Furthermore, Subaru of America Inc. has initiated a service program to inspect and replace certain 2017 and 2018 models’ air conditioning condensers if necessary. There was a risk of refrigerant leaks and compromised cooling efficiency due to corrosion within the condenser tube walls.

Best & Worst Years for Subaru Forester 5th Generation [2019-Present]

Best & Worst Subaru Forester Years

Forester’s position as one of the most popular compact SUVs was further strengthened by its increased wheelbase and design overhaul for the 5th generation.

The Best Years: 2021, 2022, 2023

Subaru Foresters 2021, 2022, and 2023 represent Subaru’s pinnacle of design and engineering.

These models boasted a 2.5-liter flat-four engine that delivered better power and fuel efficiency. They demonstrated impressive off-road capability when paired with Subaru’s symmetrical all-wheel drive.

Initially, there are five trim levels available: Basic, Premium, Sport, Limited, and Touring. With a touchscreen display measuring 6.5 inches, the Forester comes standard with the Starlink Multimedia system.

With the later models in this generation, EyeSight Driver Assist Technology was upgraded to include features like lane centering and adaptive cruise control.

Further improvements in fuel efficiency improved city mileage to 20 mpg and highway mileage to 38 mpg.

The Neutral Years: 2020

A transitional model can be viewed as the 2020 Subaru Forester. In terms of design and performance, it continued to follow the legacy of its predecessors, but it didn’t exhibit the same frequency of problems as the 2019 model.

As far as refinement and feature enhancements are concerned, it did not quite reach the peak of the following years. For many owners, this year’s windshield problem has been a recurring issue, with spontaneous cracks becoming a major concern.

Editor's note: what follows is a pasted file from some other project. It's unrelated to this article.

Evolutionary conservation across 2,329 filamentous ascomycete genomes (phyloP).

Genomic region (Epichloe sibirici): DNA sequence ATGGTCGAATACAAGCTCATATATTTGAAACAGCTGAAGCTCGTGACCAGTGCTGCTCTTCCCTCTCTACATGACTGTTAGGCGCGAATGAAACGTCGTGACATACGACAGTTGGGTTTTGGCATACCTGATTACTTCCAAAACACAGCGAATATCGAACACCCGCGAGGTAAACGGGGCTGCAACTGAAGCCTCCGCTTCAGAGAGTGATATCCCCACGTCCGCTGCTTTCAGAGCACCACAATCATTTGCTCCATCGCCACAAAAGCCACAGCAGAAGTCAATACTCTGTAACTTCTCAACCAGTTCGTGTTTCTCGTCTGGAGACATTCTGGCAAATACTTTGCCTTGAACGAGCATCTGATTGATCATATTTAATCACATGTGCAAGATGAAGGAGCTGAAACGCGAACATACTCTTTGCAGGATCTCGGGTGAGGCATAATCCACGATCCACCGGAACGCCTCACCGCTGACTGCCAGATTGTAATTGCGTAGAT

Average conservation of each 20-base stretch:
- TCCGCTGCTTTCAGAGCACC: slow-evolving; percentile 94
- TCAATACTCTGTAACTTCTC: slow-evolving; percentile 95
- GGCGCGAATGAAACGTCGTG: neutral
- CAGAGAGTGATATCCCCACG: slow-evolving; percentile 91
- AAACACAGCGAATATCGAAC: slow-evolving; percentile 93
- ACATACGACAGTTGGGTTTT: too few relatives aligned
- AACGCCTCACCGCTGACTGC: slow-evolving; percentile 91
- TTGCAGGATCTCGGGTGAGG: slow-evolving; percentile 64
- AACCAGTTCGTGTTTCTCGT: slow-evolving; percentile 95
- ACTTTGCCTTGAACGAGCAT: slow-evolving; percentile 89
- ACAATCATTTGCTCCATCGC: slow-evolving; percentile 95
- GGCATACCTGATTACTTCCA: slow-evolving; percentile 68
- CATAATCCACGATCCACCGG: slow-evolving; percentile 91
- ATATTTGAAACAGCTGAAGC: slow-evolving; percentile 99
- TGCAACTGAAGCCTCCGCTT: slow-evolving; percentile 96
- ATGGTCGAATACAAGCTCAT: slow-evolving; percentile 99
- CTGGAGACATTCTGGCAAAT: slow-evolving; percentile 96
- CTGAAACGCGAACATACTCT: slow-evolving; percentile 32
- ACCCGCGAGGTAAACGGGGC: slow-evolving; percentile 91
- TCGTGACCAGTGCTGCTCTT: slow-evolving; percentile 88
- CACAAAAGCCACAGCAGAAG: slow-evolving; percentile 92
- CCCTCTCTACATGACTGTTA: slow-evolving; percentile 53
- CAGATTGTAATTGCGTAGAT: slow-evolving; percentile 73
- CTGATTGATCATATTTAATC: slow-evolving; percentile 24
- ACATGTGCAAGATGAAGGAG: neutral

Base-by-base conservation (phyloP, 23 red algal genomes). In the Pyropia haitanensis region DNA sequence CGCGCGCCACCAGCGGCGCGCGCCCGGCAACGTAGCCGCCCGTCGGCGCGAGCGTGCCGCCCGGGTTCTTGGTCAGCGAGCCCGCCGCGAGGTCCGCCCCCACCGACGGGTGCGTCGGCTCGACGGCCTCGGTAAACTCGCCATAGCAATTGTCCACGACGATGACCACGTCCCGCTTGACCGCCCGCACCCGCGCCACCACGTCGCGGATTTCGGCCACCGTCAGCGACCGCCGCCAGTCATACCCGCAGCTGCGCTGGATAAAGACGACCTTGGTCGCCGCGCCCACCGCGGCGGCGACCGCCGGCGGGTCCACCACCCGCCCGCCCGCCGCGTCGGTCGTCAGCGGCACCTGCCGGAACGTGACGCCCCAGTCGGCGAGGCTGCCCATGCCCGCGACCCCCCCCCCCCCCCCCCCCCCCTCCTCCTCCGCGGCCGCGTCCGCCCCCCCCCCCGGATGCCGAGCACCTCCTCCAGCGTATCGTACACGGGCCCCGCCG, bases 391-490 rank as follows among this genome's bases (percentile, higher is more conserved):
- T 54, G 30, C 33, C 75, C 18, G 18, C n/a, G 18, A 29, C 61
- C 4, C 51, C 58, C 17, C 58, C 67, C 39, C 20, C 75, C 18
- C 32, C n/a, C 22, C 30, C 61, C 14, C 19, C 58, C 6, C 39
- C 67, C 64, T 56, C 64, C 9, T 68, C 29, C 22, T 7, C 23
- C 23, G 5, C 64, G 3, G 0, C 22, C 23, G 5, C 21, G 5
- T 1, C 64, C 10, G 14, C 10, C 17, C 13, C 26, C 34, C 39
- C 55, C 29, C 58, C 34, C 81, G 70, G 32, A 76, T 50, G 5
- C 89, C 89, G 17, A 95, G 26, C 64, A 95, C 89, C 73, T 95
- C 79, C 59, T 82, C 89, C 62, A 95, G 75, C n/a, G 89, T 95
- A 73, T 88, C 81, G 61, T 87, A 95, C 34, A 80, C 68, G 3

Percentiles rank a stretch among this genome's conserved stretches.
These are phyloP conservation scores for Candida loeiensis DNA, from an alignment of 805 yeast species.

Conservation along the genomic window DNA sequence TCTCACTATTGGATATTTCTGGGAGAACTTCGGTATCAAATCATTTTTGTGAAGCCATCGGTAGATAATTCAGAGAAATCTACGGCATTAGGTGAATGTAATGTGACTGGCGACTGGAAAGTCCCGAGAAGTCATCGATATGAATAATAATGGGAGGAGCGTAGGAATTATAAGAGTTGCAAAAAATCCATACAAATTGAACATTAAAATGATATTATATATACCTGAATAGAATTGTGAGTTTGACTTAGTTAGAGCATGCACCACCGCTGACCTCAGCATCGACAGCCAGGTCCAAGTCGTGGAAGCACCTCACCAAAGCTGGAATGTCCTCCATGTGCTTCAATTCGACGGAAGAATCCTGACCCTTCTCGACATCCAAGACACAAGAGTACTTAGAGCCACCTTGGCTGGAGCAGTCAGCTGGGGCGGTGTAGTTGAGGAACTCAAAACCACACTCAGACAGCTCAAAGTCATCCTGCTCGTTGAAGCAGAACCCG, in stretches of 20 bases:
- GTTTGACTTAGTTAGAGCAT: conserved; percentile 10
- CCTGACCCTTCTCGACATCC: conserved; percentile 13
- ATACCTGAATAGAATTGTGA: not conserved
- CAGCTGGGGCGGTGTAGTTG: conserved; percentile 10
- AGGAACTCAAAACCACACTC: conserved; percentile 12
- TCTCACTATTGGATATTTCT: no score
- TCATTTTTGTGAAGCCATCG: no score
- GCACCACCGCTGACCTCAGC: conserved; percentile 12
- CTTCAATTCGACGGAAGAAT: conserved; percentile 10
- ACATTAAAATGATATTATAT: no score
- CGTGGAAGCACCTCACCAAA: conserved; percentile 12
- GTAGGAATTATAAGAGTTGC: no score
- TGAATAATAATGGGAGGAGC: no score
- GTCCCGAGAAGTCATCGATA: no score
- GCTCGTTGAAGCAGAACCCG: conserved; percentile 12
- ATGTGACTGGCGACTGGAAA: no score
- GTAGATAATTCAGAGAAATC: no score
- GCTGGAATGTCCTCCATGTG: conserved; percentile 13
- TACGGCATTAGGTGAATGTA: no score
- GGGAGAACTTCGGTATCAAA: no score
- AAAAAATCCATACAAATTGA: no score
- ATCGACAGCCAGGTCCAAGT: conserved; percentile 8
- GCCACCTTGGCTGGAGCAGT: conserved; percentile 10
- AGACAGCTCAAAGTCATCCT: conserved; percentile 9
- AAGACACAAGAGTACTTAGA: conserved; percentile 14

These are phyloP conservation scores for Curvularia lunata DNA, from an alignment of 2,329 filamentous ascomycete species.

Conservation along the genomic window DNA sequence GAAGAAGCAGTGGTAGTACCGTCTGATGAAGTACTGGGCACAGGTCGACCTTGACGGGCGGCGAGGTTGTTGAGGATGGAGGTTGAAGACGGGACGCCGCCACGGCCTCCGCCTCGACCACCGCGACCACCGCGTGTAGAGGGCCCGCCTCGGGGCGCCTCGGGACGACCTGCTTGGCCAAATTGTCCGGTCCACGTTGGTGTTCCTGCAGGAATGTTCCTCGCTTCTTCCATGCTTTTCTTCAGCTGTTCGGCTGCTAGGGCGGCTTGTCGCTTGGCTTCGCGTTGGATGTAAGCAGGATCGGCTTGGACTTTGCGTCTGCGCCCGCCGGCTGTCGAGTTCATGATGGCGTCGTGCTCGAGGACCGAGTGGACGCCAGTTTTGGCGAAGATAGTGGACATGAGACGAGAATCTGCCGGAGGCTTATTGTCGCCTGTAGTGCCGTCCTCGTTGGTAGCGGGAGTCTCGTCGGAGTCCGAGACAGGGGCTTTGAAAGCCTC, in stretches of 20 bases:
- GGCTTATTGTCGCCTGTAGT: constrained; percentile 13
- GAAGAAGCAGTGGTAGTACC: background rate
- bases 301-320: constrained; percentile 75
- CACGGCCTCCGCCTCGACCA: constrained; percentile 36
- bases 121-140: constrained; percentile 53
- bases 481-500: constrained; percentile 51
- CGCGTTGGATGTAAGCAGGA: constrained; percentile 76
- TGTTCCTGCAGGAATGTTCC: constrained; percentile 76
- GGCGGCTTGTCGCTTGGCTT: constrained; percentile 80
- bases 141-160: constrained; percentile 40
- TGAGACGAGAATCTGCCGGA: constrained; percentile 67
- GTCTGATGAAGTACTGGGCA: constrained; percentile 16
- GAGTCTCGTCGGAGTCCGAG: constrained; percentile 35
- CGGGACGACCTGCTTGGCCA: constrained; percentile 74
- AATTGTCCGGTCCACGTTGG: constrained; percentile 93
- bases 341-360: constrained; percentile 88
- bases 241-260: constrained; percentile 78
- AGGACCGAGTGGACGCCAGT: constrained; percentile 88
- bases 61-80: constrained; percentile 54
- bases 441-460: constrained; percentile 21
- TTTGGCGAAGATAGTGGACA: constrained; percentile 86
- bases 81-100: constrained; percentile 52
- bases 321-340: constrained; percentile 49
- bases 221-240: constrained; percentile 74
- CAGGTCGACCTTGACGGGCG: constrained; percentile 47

This compact SUV is a decent option for those looking for a compact SUV that upholds Subaru’s reputation for safety, ruggedness, and overall reliability despite these concerns.

The Worst Years: 2019

Subaru Forester owners frequently reported cracked windshields, a problem that not only affected aesthetics but also had implications for safety, especially given Subaru’s EyeSight cameras. The cost of replacing a windshield will probably exceed 1000 dollars if the EyeSight system is used.

Another concern was the failure of the Thermostat Control Valve (TCV), which affected the vehicle’s ability to regulate its temperature. Subaru has yet to recall that vehicle, according to the NHTSA.

Many owners reported intermittent problems with the EyeSight safety system, resulting in it turning off unpredictably. It was also common for Subaru Foerster models to have battery draining problems between 2016 and 2022.

Common Subaru Forester Problems

There are many benefits to owning a Subaru Forester, including its good off-road capabilities. There are, however, a number of problems with it:

Transmission issues

Subaru Forester models with CVT transmissions have been reported to have numerous issues. There were times when owners’ SUVs would shudder and jerk violently, according to frustrated owners. Insufficient CVT fluid was the cause of the transmission issues, according to a Subaru service bulletin.

Excessive oil consumption